What do these things have in common? Well, they are all a part of my improvised, gleaned from Pinterest and work, what-can-I-dig-out-of-the-recycling method of gardening.
It's true, I have trouble keeping house plants alive (even when those house plants are cacti and succulents...). But gardening has intrigued me for a while. Last year when I had considerably more time and space on my hands (and a much warmer climate!) I was thinking about, and even planning, a garden. Then, of course, I decided to go on an extended trip to Thailand and Laos with a friend during planting season, and that was that.
This year, trying to escape a winter that won't end (more snow coming this week!), and working at a place that espouses the many benefits of urban gardening, I decided I'm going to give it a go.
I signed up to receive free seeds and transplants from an organization called Denver Urban Gardens. At EarthLinks we collected the applications for our participants and dropped them off for them. Since I was the one to drop them off, I just filled one out myself. I mostly asked for transplants (thinking if the plants were already in adolescence when I got them I would have a better chance of keeping them alive). I was surprised though at what seeds I had ordered when I went back a couple months later to pick them up:
Kale, cantaloup, and lettuce. Kind of random, but whatever. Making stuff up as I went along I decided to imbibe my seeds. (Not with alcohol mind you.) My supervisor had passed along an article about a gardener who tried soaking his seeds for a day or so and how they grew a lot faster. I figured, why not?
I poured half the packets into some random jars I had on my shelves. I planned on planting them the next day...but didn't get around to it. In my memory the article had said to soak them for 3-5 days. After a couple of days I reread the article and realized, no, they said 12-24 hours. Oops. I figured I better get some stuff and get them planted soon...
After church I wandered around Lowes looking
lost for organic potting soil and seed starting mix. I finally found what I hoped was the right stuff and hauled it out to my car, quite proud of myself (for no reason really). Then, I waited a couple more days...Finally on what seemed an appropriate evening (by which I mean there was a blizzard blowing outside), I sat at my desk in my pajamas with the spoon from my coffee cup, some toilet paper rolls, and the soil and got to work planting.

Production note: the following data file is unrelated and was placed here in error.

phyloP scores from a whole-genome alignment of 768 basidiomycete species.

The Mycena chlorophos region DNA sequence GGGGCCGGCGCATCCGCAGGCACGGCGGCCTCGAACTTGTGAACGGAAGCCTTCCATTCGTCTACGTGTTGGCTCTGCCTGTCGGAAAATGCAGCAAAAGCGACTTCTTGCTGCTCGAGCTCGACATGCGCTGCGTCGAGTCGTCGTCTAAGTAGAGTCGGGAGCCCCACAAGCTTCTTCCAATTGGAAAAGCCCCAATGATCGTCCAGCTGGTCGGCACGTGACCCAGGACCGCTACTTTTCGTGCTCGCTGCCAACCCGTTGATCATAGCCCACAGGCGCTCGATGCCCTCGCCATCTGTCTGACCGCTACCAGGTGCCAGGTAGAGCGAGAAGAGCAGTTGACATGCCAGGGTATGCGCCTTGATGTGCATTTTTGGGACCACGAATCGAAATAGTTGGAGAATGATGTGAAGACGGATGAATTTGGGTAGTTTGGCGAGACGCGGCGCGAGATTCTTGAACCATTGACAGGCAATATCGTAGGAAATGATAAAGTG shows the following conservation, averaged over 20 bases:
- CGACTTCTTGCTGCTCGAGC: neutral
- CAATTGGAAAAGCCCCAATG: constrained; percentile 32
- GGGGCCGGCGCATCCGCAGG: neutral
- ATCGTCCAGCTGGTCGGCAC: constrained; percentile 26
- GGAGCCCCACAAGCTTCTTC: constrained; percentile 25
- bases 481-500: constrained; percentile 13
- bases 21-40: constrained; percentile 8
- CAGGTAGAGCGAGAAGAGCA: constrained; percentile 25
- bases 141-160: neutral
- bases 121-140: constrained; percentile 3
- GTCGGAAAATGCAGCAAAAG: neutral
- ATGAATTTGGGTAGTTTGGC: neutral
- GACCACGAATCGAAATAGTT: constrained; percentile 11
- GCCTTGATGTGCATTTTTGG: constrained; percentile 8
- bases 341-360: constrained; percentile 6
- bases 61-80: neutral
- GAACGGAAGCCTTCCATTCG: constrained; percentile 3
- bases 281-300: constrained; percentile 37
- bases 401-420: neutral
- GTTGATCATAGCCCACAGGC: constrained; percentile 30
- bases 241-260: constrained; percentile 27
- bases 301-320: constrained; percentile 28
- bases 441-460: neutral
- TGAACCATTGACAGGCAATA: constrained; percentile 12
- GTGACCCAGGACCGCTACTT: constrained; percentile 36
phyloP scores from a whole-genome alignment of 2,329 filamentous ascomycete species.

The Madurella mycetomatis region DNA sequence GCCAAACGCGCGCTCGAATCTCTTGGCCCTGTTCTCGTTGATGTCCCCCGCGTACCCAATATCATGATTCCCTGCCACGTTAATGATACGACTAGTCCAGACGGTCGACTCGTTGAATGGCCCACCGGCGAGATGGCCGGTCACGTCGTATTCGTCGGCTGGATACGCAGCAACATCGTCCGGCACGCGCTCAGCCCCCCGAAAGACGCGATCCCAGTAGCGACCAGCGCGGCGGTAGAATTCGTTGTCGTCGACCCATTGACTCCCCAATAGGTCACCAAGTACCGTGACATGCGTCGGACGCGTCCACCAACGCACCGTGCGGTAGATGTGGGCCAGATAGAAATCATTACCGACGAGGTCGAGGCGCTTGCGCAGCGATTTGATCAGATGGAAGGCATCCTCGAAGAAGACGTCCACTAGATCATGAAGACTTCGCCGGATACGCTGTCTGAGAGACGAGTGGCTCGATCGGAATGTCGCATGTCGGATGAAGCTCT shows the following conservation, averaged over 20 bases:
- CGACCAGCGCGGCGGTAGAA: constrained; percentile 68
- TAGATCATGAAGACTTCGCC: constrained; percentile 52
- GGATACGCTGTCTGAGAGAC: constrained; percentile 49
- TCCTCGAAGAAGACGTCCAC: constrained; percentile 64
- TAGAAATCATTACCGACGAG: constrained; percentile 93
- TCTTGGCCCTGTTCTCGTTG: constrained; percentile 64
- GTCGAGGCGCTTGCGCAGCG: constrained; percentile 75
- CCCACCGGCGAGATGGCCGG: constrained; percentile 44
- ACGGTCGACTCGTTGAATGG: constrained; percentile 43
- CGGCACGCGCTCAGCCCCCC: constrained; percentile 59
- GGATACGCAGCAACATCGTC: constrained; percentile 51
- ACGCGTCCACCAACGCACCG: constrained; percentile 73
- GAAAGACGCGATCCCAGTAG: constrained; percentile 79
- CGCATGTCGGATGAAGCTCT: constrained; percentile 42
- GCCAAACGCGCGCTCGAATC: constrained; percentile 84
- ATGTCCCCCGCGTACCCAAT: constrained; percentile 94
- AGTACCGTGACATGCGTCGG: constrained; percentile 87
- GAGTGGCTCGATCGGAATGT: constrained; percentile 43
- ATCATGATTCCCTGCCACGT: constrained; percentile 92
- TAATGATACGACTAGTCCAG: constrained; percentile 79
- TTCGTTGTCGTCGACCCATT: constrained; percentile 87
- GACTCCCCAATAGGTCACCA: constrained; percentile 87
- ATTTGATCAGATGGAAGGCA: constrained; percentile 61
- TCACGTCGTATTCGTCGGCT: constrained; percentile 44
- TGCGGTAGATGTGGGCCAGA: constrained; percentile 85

At work participants usually carefully place three seeds in a triangle formation 1/4 of an inch into the dirt with tweezers (or something like that). My wet seeds were clumpy (and I soaked way too many) (seriously, how many kale plants was I going for?) so I just kinda spooned them in here and there.
Making it up as we go along, folks.
The seeds all planted and cosy in their spinach container green house!
Then miracle of miracles, 2 and a half days later:
A baby lettuce plant!
I really couldn't believe it! They were sprouting already. Two rows of happy little plants. It's so amazing and surprising that I keep forcing David and housemates (and anyone else I have any kind of sway over) to come look at them every day or so. It feels like magic.
This is my little set up in the sun in one of our front rooms. I water them with a mason jar with holes punched in the top. I had seen someone water the seedlings at work this way--and seriously, it's mesmerizing how the water falls out of there in little lines as you shake it. I've also got a couple of tulips that were free give-aways, and a mason jar full of camomile tea. Apparently you can treat your seedlings for root rot (?) or something moldy sounding, by spraying them with camomile tea. I don't really understand that, but, again, why not? I couldn't find a spray bottle so I just squeeze the tea bag over the seedlings and sprinkle it on there. Good enough for me.
Look at them go! I even have two little kale plants coming up now. Who knows what those cantaloupe seeds are doing under the soil (but honestly I didn't have much hope for them from the beginning). I did open my seeds the other day to find lots of fuzzy mold growing on the side of the TP rolls though. Hopefully that's not too bad of a thing. I've been leaving the lid off and giving them a good dose of chamomile--so we will see. Who knows how this experiment will turn out!
I have another batch of seedlings soaking in water (...for probably about a week now...): okra and bluebonnet seeds. It's my Texas batch. I'll hopefully get them in soil by the end of the weekend. But, we will see...
Anyway, that's my new little project. I felt a little hesitant about it in the beginning, but then I decided, hey if I kill them all--it's ok. Gotta take some risks, right? Even if it's just with free seeds.
Finally, this week in workshop we used a TED talk for our "reflection" time. It's got me even more jazzed for gardening. We all enjoyed it, so I'll share it here too: